THE year 2012 has gone but it has left deep scars of gender-based violence (GBV) which has become a common characteristic not only to Central province but the country's society as a whole, as highlighted by the Zambian media.
It has become common nowadays to read headlines such as girl, four, defiled and infected with a sexually transmitted disease, woman raped and brutally murdered and body set ablaze, among others.
But the question is; could 2013 bring about hope and security among the victims and affected families?
The victims of defiled girls and women being brutally murdered are crying out from the ground, they are crying out for justice.
Not long ago, First Lady Christine Kaseba could not hold back her tears when she visited the funeral house of a 12-year-old girl who was defiled and strangled in Chibombo at Musopelo Village.
The First Lady who wept, described the gruesome killing of the girl as barbaric and that it was unbelievable that the nation has gone down to a level where people are not only defiling children but killing them.
She says as a mother, it makes her sad to hear of children being defiled and killed.
Dr Kaseba, who endured the poor road network travelled the whole afternoon to reach Musopelo Village but only arrived close to midnight on Monday morning.
She arrived back in Lusaka in the early hours of Tuesday morning around 04:00hrs.
Therefore, the move by Dr Kaseba to lobby that GBV becomes a non-bailable offence last year was received with a mixed reaction but to the victims and women movement, the move is long overdue.
For sometime now, families to the victims have cried for stiffer sentences and not to bail out offenders of cases such as rape, defilement and other forms of GBV but this has not born fruits.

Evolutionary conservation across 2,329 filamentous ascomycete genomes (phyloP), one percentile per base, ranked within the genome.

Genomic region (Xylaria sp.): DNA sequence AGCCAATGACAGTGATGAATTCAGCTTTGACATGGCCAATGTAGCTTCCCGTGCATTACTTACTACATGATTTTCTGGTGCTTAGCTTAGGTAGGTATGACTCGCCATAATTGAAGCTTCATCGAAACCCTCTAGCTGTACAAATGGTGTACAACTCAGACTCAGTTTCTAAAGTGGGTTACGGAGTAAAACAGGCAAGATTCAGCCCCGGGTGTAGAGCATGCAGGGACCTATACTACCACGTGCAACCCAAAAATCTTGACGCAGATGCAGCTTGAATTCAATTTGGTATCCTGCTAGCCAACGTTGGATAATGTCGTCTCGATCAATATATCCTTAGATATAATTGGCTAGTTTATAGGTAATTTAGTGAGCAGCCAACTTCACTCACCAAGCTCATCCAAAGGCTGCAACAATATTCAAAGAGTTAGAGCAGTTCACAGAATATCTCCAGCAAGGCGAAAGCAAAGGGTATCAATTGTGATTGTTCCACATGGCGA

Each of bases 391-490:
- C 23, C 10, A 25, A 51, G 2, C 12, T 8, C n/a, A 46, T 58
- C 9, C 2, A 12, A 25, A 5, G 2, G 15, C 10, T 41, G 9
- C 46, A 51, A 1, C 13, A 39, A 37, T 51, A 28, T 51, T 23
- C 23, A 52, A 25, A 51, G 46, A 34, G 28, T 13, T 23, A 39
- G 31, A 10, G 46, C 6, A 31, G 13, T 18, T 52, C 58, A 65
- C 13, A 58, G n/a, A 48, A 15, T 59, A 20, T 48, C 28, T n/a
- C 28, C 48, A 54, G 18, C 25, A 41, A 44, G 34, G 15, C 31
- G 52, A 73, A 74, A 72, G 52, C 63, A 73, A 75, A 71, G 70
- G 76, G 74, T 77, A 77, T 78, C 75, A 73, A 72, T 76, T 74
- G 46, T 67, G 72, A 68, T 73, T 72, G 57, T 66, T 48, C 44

Dr Kaseba said the current sentences that had been meted out on perpetrators of GBV were not deterrent enough as evidenced from the continued rise in the number of cases.
Dr Kaseba was speaking when she officiated at the Zambia Association of Women Judges consultative symposium on GBV said there is need to work towards eliminating the scourge which has brought pain among family and victims.
"It is common knowledge that the courts in Zambia have been very active and applied very heavy sentences on offenders but we have continued to see a rise in the number of GBV cases. The heavy sentences are obviously not a deterrent and perhaps we need to apply stiffer sanctions on those convicted," she said.
The First Lady appealed to the Ministry of Justice to quickly establish a domestic violence court that would expeditiously deal with the rising cases of GBV.
And Acting Chief Justice Lombe Chibesakunda called for legislative amendments to allow for the establishment of fast-track courts.
She said the Judiciary must be in the fore front in the fight against GBV.
UNDP Resident Representative Kanni Wignaraja said high inequalities between the two genders had resulted in manifestations of social tensions and GBV.
She said Zambia's situation could be reversed like was the case with Brazil where reductions in inequality had led to a reduction in domestic violence.
Young Women Christian Association (YWCA) regional coordinator Juliet Kawanda said the women movement has over the years advocated non-bailable charges against would be offenders of GBV.